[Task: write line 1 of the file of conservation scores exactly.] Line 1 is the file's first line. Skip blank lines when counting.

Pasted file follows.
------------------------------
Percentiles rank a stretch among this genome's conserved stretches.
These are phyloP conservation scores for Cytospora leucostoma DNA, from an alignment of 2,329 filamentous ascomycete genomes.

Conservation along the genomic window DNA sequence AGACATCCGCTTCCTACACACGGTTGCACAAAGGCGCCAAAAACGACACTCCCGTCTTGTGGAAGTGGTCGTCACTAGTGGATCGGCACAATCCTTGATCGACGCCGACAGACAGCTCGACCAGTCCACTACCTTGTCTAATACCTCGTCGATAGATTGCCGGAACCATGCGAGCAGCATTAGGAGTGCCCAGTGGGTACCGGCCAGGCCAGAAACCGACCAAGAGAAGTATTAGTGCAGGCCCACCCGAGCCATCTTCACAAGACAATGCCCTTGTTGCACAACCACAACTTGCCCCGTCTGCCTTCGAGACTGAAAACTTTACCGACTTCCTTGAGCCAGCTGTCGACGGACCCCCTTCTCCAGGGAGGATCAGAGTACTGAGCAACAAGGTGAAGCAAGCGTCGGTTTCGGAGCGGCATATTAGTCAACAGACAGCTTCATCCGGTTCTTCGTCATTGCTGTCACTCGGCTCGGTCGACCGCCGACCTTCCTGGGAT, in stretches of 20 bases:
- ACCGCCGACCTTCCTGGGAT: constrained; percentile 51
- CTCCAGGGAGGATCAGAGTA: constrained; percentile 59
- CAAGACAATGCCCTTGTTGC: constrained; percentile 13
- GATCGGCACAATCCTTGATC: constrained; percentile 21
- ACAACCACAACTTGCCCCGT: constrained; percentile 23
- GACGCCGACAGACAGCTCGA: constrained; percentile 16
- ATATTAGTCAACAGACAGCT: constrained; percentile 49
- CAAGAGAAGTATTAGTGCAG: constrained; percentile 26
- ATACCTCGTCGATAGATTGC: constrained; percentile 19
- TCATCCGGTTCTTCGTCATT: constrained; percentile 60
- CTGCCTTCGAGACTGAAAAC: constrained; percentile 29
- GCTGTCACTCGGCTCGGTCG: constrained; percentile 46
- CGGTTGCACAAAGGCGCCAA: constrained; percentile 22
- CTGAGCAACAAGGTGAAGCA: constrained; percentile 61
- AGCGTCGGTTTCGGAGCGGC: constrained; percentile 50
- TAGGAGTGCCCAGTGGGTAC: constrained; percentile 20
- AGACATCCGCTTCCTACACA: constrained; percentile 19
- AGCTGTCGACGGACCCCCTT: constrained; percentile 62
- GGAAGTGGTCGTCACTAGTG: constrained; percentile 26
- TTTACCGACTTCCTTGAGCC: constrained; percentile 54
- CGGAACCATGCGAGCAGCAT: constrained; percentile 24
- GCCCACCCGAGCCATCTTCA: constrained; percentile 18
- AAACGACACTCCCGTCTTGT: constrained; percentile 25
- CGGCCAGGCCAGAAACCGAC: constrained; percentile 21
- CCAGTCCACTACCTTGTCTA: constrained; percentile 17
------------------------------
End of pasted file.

Percentiles rank a stretch among this genome's conserved stretches.